PHTS is granted an International Classification of Diseases (ICD) Code! - Click here for more information.
Research category: Clinical outcomes measures
Project 1: Lead researchers: Dr Mirko Uljarevic1 and Professor Antonio Hardan2
Institution: 1Melbourne School of Psychological Sciences, University of Melbourne, Australia; 2Stanford University Medical Center, California, USA
Project start: January 2021 Expected completion: April 2023
Project 2: Lead researcher: Professor Thomas Frazier
Institution: John Carroll University, Ohio, USA
Project start: February 2021 Expected completion: August 2023
Dr Uljarevic, Professor Hardan and Professor Frazier are collaborating on two projects, both focussed on the development of validated clinical evaluation tools to characterise and quantify symptoms of neurodevelopmental delay in people with PHTS, and to track longitudinal changes in response to treatment.
Currently, there are a lack of measures specifically developed and tailored for the PHTS population. The high prevalence of neurodevelopmental and neuropsychiatric symptoms in this clinically diverse population, together with the significant negative impact on affected individuals and their families, makes this particular manifestation a key target for the development of improved clinical measures. New tools should be optimised for screening, diagnosis, treatment outcome monitoring and neurobiological investigations in this population. An additional challenge for rare conditions, such as PHTS, is that people with the condition are often very distant from specialist research centres, so remote tools are highly desirable.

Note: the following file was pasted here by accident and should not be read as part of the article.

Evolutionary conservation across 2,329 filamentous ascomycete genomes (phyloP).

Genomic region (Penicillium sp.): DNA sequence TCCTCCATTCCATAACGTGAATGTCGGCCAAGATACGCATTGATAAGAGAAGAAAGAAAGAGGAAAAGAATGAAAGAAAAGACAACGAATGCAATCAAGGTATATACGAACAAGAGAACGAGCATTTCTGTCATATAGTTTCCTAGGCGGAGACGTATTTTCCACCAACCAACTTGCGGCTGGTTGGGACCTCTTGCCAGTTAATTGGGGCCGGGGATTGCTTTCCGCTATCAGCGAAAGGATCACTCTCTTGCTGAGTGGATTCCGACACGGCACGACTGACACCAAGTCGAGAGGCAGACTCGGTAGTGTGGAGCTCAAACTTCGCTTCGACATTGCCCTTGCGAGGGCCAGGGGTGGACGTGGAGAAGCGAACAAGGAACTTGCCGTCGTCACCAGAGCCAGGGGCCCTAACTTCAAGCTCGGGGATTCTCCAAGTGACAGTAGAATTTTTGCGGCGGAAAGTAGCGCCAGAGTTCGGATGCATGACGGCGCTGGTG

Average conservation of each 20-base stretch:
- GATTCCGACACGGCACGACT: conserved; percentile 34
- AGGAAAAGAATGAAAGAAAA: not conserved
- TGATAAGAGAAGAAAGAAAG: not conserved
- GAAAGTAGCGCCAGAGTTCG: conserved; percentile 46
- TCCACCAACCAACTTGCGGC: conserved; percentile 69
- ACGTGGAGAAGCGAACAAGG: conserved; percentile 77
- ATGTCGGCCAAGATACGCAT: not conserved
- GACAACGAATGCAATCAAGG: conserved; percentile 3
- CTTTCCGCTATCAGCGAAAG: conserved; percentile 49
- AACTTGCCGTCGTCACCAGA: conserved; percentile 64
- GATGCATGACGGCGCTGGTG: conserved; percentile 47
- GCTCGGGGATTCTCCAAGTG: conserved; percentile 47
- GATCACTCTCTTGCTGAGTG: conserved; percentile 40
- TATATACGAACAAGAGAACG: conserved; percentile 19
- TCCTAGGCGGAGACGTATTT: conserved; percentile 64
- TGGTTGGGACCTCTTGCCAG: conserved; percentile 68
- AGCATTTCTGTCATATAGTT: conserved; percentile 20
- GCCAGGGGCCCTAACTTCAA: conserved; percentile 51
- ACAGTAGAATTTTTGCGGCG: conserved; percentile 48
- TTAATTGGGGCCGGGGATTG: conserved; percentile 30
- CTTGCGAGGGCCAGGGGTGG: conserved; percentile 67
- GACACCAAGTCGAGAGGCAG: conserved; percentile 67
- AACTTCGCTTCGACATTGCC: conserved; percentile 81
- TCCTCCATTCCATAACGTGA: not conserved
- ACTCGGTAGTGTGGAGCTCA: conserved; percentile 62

The first project, at the University of Melbourne, is conducting a rigorous psychometric evaluation of currently available assessment instruments to clarify the symptom structure in children and young adults with PTEN mutations. Learnings will then be used to modify and improve those instruments and take initial steps towards the development of dedicated PHTS assessments.
This project will examine a comprehensive battery of instruments that were designed to capture key clinical domains of interest, including social and communication functioning, restricted and repetitive behaviours, motor skills, executive functioning, and neuropsychiatric and behavioural problems.
The second project, at John Carroll University, will develop, pilot, test and validate a web-based, neurobehavioural evaluation tool designed specifically for people with PHTS. It will include caregiver-administered survey scales and, as an exploratory objective, assess the use of webcam-collected performance measures to facilitate remote capture of key neurobehavioural information. Once feasibility is established and pilot testing is complete, baseline data will be collected from at least 200 patient-caregiver pair groups, including individuals who have PHTS with or without neurobehavioural development delay (NDD), and control groups, with longitudinal follow-up.
Validated clinical outcomes tools will be critical for the efficacy assessment of investigational medications in PHTS clinical trials, and thus form an important step in the pathway to developing new targeted treatments. Furthermore, clinical management of individuals may benefit from having simple tools to track the progression of symptoms over time and inform when interventions are needed, as well as their impact.